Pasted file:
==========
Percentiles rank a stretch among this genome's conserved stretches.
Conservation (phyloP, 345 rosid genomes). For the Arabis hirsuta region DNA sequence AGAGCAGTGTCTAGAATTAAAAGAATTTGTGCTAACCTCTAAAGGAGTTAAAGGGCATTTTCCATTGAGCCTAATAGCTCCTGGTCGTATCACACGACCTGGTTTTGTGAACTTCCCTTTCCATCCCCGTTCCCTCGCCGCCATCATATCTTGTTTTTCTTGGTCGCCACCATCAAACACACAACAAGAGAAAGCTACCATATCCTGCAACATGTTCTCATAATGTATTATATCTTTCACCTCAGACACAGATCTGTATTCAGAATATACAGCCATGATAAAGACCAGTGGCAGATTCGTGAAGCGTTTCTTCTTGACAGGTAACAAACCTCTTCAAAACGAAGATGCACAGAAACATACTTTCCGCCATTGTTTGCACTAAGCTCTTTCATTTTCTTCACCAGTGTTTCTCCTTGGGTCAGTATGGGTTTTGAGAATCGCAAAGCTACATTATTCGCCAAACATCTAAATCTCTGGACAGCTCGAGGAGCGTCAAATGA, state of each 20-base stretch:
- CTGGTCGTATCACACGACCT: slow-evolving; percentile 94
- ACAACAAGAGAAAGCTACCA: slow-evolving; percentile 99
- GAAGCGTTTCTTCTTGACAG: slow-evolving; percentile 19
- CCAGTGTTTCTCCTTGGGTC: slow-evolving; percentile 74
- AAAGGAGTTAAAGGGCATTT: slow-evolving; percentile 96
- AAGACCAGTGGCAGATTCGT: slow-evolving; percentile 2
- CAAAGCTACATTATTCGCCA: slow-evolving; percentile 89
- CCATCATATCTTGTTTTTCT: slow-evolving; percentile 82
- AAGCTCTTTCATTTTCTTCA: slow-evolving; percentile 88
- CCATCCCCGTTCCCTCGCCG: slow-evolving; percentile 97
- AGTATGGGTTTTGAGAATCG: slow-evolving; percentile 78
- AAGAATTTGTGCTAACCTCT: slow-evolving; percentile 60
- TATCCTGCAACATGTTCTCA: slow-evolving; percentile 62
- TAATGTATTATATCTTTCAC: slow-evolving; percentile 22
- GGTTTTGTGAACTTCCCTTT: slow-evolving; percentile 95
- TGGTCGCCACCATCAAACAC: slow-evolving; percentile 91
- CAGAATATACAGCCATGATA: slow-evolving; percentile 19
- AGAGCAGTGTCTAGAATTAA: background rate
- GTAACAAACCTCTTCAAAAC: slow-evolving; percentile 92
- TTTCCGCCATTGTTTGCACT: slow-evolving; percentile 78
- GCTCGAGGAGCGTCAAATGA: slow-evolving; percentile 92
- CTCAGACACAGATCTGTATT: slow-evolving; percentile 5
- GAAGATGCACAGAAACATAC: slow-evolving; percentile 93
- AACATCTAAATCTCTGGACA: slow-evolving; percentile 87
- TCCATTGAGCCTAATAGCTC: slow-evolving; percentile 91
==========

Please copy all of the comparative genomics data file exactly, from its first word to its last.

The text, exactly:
Percentiles rank a stretch among this genome's conserved stretches.
Conservation (phyloP, 345 rosid genomes). For the Arabis hirsuta region DNA sequence AGAGCAGTGTCTAGAATTAAAAGAATTTGTGCTAACCTCTAAAGGAGTTAAAGGGCATTTTCCATTGAGCCTAATAGCTCCTGGTCGTATCACACGACCTGGTTTTGTGAACTTCCCTTTCCATCCCCGTTCCCTCGCCGCCATCATATCTTGTTTTTCTTGGTCGCCACCATCAAACACACAACAAGAGAAAGCTACCATATCCTGCAACATGTTCTCATAATGTATTATATCTTTCACCTCAGACACAGATCTGTATTCAGAATATACAGCCATGATAAAGACCAGTGGCAGATTCGTGAAGCGTTTCTTCTTGACAGGTAACAAACCTCTTCAAAACGAAGATGCACAGAAACATACTTTCCGCCATTGTTTGCACTAAGCTCTTTCATTTTCTTCACCAGTGTTTCTCCTTGGGTCAGTATGGGTTTTGAGAATCGCAAAGCTACATTATTCGCCAAACATCTAAATCTCTGGACAGCTCGAGGAGCGTCAAATGA, state of each 20-base stretch:
- CTGGTCGTATCACACGACCT: slow-evolving; percentile 94
- ACAACAAGAGAAAGCTACCA: slow-evolving; percentile 99
- GAAGCGTTTCTTCTTGACAG: slow-evolving; percentile 19
- CCAGTGTTTCTCCTTGGGTC: slow-evolving; percentile 74
- AAAGGAGTTAAAGGGCATTT: slow-evolving; percentile 96
- AAGACCAGTGGCAGATTCGT: slow-evolving; percentile 2
- CAAAGCTACATTATTCGCCA: slow-evolving; percentile 89
- CCATCATATCTTGTTTTTCT: slow-evolving; percentile 82
- AAGCTCTTTCATTTTCTTCA: slow-evolving; percentile 88
- CCATCCCCGTTCCCTCGCCG: slow-evolving; percentile 97
- AGTATGGGTTTTGAGAATCG: slow-evolving; percentile 78
- AAGAATTTGTGCTAACCTCT: slow-evolving; percentile 60
- TATCCTGCAACATGTTCTCA: slow-evolving; percentile 62
- TAATGTATTATATCTTTCAC: slow-evolving; percentile 22
- GGTTTTGTGAACTTCCCTTT: slow-evolving; percentile 95
- TGGTCGCCACCATCAAACAC: slow-evolving; percentile 91
- CAGAATATACAGCCATGATA: slow-evolving; percentile 19
- AGAGCAGTGTCTAGAATTAA: background rate
- GTAACAAACCTCTTCAAAAC: slow-evolving; percentile 92
- TTTCCGCCATTGTTTGCACT: slow-evolving; percentile 78
- GCTCGAGGAGCGTCAAATGA: slow-evolving; percentile 92
- CTCAGACACAGATCTGTATT: slow-evolving; percentile 5
- GAAGATGCACAGAAACATAC: slow-evolving; percentile 93
- AACATCTAAATCTCTGGACA: slow-evolving; percentile 87
- TCCATTGAGCCTAATAGCTC: slow-evolving; percentile 91